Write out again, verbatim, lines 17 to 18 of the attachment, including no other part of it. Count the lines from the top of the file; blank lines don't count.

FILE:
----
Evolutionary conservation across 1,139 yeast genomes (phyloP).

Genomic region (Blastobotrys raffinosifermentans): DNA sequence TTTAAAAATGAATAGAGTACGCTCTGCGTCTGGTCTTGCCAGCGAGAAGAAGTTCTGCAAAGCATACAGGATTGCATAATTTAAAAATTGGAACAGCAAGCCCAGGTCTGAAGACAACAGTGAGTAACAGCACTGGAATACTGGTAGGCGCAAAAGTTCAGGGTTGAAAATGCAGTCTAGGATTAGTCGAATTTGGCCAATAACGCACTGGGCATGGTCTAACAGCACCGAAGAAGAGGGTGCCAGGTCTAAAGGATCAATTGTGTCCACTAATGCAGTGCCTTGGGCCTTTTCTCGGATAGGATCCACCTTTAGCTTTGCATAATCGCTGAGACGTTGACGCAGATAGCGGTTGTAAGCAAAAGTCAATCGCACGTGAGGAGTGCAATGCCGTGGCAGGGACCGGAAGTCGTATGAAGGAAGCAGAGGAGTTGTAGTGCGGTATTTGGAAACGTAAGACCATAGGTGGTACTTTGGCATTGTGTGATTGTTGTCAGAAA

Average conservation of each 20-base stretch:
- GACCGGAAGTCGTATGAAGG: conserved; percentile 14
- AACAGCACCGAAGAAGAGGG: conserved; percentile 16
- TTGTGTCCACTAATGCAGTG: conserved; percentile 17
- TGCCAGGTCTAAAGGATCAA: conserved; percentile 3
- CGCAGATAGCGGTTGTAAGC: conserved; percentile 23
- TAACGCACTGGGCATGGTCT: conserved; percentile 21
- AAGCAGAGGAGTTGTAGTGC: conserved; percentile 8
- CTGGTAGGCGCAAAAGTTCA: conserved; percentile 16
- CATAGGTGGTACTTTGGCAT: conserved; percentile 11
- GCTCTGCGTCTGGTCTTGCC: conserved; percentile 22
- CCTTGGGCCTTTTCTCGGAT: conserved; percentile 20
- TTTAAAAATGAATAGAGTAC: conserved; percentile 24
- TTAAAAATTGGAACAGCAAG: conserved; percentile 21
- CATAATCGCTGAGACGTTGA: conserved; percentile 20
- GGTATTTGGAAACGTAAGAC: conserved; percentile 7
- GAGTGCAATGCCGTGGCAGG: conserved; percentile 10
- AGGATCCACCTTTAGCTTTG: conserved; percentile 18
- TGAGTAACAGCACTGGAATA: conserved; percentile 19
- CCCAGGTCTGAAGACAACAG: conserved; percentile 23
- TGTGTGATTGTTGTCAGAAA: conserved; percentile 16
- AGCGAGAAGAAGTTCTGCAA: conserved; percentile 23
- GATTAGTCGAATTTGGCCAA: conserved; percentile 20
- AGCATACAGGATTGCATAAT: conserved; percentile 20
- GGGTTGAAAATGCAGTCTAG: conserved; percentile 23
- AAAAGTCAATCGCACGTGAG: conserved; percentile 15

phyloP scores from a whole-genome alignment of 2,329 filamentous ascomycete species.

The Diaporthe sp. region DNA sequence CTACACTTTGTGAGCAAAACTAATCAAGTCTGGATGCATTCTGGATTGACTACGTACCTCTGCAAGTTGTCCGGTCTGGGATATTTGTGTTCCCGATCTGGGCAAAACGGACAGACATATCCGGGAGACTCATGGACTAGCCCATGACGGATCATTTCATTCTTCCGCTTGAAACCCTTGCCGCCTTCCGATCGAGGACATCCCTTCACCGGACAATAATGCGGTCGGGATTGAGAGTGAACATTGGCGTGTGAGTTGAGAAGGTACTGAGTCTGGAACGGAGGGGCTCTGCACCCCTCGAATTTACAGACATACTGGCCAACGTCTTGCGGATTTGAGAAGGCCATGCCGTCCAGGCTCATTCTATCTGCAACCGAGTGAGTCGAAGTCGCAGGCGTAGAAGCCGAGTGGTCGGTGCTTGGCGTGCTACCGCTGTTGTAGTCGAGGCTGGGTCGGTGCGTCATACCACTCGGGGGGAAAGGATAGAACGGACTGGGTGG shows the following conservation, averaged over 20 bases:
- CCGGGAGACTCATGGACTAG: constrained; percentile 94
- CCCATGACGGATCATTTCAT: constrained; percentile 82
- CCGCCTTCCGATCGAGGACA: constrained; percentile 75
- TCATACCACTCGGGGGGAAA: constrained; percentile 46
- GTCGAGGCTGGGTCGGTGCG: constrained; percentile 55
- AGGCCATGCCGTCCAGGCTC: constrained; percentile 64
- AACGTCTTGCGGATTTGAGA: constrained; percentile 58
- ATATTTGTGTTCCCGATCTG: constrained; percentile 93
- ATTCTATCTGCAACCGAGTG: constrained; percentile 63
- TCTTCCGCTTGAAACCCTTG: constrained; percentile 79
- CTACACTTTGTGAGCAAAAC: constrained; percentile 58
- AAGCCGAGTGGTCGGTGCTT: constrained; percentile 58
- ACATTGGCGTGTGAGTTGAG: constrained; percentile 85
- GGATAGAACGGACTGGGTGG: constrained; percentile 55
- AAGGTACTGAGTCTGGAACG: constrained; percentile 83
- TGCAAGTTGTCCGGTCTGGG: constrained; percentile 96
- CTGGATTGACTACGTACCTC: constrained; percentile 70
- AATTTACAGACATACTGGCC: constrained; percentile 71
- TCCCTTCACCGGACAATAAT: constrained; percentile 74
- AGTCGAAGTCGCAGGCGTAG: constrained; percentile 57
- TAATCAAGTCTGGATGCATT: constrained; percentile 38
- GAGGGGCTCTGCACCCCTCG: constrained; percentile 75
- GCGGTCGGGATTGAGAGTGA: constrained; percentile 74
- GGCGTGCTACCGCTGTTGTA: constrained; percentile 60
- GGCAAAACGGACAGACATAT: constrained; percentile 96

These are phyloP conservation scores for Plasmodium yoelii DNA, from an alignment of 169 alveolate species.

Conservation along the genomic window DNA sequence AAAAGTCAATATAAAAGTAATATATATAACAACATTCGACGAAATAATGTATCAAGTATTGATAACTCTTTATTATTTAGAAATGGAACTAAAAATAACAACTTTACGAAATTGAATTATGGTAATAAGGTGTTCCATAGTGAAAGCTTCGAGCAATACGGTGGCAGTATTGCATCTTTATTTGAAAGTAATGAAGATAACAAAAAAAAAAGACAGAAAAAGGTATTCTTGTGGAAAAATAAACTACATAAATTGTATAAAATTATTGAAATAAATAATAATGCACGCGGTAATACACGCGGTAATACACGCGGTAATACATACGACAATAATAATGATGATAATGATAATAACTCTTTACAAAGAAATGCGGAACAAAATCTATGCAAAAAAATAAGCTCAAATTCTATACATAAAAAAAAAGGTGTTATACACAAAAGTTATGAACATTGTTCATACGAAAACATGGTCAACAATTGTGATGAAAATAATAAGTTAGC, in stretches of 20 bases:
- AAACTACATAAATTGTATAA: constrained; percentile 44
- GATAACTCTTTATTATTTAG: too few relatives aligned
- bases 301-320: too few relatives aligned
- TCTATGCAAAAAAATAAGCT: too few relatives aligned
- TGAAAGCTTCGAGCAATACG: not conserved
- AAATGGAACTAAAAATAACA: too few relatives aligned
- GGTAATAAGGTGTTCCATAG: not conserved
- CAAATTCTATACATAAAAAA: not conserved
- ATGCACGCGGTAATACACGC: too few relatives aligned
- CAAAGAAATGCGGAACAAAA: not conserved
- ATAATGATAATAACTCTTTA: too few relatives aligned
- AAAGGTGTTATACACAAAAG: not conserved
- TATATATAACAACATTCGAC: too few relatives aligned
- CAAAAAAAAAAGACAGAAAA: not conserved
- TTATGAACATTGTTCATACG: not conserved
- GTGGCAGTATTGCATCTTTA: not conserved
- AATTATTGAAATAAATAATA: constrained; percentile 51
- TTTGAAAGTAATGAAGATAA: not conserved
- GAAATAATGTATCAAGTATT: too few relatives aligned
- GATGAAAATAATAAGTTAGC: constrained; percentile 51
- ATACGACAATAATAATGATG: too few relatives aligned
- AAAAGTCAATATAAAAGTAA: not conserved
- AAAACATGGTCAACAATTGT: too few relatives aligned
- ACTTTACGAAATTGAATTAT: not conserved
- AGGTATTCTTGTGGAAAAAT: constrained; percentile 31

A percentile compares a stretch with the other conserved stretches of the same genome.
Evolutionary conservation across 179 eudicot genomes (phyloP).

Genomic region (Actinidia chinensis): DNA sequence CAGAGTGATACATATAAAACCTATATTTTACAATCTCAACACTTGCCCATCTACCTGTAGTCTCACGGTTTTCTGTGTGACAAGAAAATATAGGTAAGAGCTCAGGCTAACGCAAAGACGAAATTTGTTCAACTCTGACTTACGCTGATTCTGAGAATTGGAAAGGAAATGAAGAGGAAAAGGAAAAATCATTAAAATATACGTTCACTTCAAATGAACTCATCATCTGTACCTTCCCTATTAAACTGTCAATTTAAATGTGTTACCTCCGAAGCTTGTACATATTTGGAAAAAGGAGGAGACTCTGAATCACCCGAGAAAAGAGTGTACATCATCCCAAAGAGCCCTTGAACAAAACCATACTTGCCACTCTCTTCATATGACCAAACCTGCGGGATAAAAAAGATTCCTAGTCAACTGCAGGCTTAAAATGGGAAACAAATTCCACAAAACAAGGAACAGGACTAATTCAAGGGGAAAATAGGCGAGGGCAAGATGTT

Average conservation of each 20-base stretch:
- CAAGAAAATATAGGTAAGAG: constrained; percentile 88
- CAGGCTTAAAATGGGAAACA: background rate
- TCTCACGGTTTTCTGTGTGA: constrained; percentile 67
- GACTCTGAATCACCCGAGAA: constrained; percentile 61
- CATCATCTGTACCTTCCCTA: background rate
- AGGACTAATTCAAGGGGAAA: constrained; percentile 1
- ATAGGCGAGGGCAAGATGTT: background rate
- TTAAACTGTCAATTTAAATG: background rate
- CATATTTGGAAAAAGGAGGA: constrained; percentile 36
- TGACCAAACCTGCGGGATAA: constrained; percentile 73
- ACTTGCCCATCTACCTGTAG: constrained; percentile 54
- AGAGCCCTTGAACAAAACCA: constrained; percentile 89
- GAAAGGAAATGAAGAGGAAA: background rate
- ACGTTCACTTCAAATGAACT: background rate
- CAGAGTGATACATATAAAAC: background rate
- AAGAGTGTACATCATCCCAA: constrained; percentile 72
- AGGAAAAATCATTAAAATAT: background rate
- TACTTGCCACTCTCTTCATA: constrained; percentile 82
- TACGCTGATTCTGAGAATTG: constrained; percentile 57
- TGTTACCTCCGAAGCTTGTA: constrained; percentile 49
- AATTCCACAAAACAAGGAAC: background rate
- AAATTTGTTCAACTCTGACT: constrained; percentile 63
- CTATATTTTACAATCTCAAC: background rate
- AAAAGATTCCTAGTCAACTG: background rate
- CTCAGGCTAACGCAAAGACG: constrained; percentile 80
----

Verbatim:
- CATAATCGCTGAGACGTTGA: conserved; percentile 20
- GGTATTTGGAAACGTAAGAC: conserved; percentile 7